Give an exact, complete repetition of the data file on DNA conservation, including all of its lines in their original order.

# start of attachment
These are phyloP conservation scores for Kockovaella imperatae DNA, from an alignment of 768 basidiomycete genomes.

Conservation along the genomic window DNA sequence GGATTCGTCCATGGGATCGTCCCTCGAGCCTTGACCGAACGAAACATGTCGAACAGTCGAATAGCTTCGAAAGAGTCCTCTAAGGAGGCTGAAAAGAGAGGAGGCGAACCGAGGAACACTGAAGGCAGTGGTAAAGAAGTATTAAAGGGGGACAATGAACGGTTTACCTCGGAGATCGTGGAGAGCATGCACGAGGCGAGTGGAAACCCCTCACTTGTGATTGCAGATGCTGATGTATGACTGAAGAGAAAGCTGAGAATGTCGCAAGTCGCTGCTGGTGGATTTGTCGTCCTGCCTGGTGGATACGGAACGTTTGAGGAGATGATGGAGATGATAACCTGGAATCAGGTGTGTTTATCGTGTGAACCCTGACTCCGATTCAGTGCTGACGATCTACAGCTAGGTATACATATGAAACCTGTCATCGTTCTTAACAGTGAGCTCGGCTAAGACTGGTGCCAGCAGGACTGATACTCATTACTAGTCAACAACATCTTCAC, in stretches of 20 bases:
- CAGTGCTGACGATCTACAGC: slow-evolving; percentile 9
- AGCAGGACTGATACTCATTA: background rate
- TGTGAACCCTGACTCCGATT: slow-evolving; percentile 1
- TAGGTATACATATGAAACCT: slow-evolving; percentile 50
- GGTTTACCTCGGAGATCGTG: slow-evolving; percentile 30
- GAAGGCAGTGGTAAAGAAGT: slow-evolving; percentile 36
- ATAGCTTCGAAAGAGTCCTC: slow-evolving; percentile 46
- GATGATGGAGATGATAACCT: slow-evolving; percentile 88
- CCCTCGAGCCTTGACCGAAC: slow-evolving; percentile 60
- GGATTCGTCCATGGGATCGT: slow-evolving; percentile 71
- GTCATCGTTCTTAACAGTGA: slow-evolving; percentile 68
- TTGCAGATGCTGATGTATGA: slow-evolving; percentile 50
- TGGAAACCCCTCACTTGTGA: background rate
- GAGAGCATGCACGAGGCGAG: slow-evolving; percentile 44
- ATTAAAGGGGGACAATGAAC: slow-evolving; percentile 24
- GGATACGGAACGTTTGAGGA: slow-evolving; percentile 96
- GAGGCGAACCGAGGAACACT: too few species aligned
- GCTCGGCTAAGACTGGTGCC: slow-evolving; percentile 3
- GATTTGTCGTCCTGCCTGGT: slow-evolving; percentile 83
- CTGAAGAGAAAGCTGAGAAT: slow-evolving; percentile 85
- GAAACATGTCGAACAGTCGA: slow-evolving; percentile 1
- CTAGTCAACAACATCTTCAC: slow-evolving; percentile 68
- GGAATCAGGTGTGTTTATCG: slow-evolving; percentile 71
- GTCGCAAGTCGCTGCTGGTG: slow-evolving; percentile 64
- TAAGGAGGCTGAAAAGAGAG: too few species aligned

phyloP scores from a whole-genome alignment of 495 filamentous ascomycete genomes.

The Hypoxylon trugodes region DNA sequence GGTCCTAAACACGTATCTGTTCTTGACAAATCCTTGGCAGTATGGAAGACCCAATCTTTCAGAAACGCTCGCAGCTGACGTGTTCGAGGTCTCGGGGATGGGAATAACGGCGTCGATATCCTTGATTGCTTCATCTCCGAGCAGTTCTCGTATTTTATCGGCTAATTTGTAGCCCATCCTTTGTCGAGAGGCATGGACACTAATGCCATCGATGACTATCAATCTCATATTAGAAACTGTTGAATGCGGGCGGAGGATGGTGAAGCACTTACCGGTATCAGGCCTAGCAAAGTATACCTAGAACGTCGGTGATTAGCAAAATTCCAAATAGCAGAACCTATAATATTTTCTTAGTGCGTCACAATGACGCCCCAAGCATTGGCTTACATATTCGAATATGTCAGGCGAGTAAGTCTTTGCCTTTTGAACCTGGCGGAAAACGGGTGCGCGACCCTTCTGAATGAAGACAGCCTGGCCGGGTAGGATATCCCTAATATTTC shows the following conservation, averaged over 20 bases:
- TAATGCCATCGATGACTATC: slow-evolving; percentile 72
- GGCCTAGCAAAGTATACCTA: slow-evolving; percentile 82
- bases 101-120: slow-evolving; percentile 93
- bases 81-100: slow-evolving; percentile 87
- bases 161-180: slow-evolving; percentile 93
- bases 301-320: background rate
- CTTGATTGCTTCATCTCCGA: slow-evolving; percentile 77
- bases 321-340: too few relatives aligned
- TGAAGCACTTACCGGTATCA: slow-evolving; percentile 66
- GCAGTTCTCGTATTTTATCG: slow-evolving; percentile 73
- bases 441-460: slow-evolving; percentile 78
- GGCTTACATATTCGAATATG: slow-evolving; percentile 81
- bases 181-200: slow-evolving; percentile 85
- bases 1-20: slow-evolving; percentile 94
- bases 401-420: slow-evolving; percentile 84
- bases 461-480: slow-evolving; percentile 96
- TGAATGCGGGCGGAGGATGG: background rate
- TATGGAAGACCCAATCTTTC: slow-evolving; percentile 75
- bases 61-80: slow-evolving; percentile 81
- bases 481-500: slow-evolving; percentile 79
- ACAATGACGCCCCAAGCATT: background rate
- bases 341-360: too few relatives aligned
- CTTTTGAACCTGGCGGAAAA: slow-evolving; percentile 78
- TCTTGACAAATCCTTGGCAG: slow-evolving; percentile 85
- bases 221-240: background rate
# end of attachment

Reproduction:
These are phyloP conservation scores for Kockovaella imperatae DNA, from an alignment of 768 basidiomycete genomes.

Conservation along the genomic window DNA sequence GGATTCGTCCATGGGATCGTCCCTCGAGCCTTGACCGAACGAAACATGTCGAACAGTCGAATAGCTTCGAAAGAGTCCTCTAAGGAGGCTGAAAAGAGAGGAGGCGAACCGAGGAACACTGAAGGCAGTGGTAAAGAAGTATTAAAGGGGGACAATGAACGGTTTACCTCGGAGATCGTGGAGAGCATGCACGAGGCGAGTGGAAACCCCTCACTTGTGATTGCAGATGCTGATGTATGACTGAAGAGAAAGCTGAGAATGTCGCAAGTCGCTGCTGGTGGATTTGTCGTCCTGCCTGGTGGATACGGAACGTTTGAGGAGATGATGGAGATGATAACCTGGAATCAGGTGTGTTTATCGTGTGAACCCTGACTCCGATTCAGTGCTGACGATCTACAGCTAGGTATACATATGAAACCTGTCATCGTTCTTAACAGTGAGCTCGGCTAAGACTGGTGCCAGCAGGACTGATACTCATTACTAGTCAACAACATCTTCAC, in stretches of 20 bases:
- CAGTGCTGACGATCTACAGC: slow-evolving; percentile 9
- AGCAGGACTGATACTCATTA: background rate
- TGTGAACCCTGACTCCGATT: slow-evolving; percentile 1
- TAGGTATACATATGAAACCT: slow-evolving; percentile 50
- GGTTTACCTCGGAGATCGTG: slow-evolving; percentile 30
- GAAGGCAGTGGTAAAGAAGT: slow-evolving; percentile 36
- ATAGCTTCGAAAGAGTCCTC: slow-evolving; percentile 46
- GATGATGGAGATGATAACCT: slow-evolving; percentile 88
- CCCTCGAGCCTTGACCGAAC: slow-evolving; percentile 60
- GGATTCGTCCATGGGATCGT: slow-evolving; percentile 71
- GTCATCGTTCTTAACAGTGA: slow-evolving; percentile 68
- TTGCAGATGCTGATGTATGA: slow-evolving; percentile 50
- TGGAAACCCCTCACTTGTGA: background rate
- GAGAGCATGCACGAGGCGAG: slow-evolving; percentile 44
- ATTAAAGGGGGACAATGAAC: slow-evolving; percentile 24
- GGATACGGAACGTTTGAGGA: slow-evolving; percentile 96
- GAGGCGAACCGAGGAACACT: too few species aligned
- GCTCGGCTAAGACTGGTGCC: slow-evolving; percentile 3
- GATTTGTCGTCCTGCCTGGT: slow-evolving; percentile 83
- CTGAAGAGAAAGCTGAGAAT: slow-evolving; percentile 85
- GAAACATGTCGAACAGTCGA: slow-evolving; percentile 1
- CTAGTCAACAACATCTTCAC: slow-evolving; percentile 68
- GGAATCAGGTGTGTTTATCG: slow-evolving; percentile 71
- GTCGCAAGTCGCTGCTGGTG: slow-evolving; percentile 64
- TAAGGAGGCTGAAAAGAGAG: too few species aligned

phyloP scores from a whole-genome alignment of 495 filamentous ascomycete genomes.

The Hypoxylon trugodes region DNA sequence GGTCCTAAACACGTATCTGTTCTTGACAAATCCTTGGCAGTATGGAAGACCCAATCTTTCAGAAACGCTCGCAGCTGACGTGTTCGAGGTCTCGGGGATGGGAATAACGGCGTCGATATCCTTGATTGCTTCATCTCCGAGCAGTTCTCGTATTTTATCGGCTAATTTGTAGCCCATCCTTTGTCGAGAGGCATGGACACTAATGCCATCGATGACTATCAATCTCATATTAGAAACTGTTGAATGCGGGCGGAGGATGGTGAAGCACTTACCGGTATCAGGCCTAGCAAAGTATACCTAGAACGTCGGTGATTAGCAAAATTCCAAATAGCAGAACCTATAATATTTTCTTAGTGCGTCACAATGACGCCCCAAGCATTGGCTTACATATTCGAATATGTCAGGCGAGTAAGTCTTTGCCTTTTGAACCTGGCGGAAAACGGGTGCGCGACCCTTCTGAATGAAGACAGCCTGGCCGGGTAGGATATCCCTAATATTTC shows the following conservation, averaged over 20 bases:
- TAATGCCATCGATGACTATC: slow-evolving; percentile 72
- GGCCTAGCAAAGTATACCTA: slow-evolving; percentile 82
- bases 101-120: slow-evolving; percentile 93
- bases 81-100: slow-evolving; percentile 87
- bases 161-180: slow-evolving; percentile 93
- bases 301-320: background rate
- CTTGATTGCTTCATCTCCGA: slow-evolving; percentile 77
- bases 321-340: too few relatives aligned
- TGAAGCACTTACCGGTATCA: slow-evolving; percentile 66
- GCAGTTCTCGTATTTTATCG: slow-evolving; percentile 73
- bases 441-460: slow-evolving; percentile 78
- GGCTTACATATTCGAATATG: slow-evolving; percentile 81
- bases 181-200: slow-evolving; percentile 85
- bases 1-20: slow-evolving; percentile 94
- bases 401-420: slow-evolving; percentile 84
- bases 461-480: slow-evolving; percentile 96
- TGAATGCGGGCGGAGGATGG: background rate
- TATGGAAGACCCAATCTTTC: slow-evolving; percentile 75
- bases 61-80: slow-evolving; percentile 81
- bases 481-500: slow-evolving; percentile 79
- ACAATGACGCCCCAAGCATT: background rate
- bases 341-360: too few relatives aligned
- CTTTTGAACCTGGCGGAAAA: slow-evolving; percentile 78
- TCTTGACAAATCCTTGGCAG: slow-evolving; percentile 85
- bases 221-240: background rate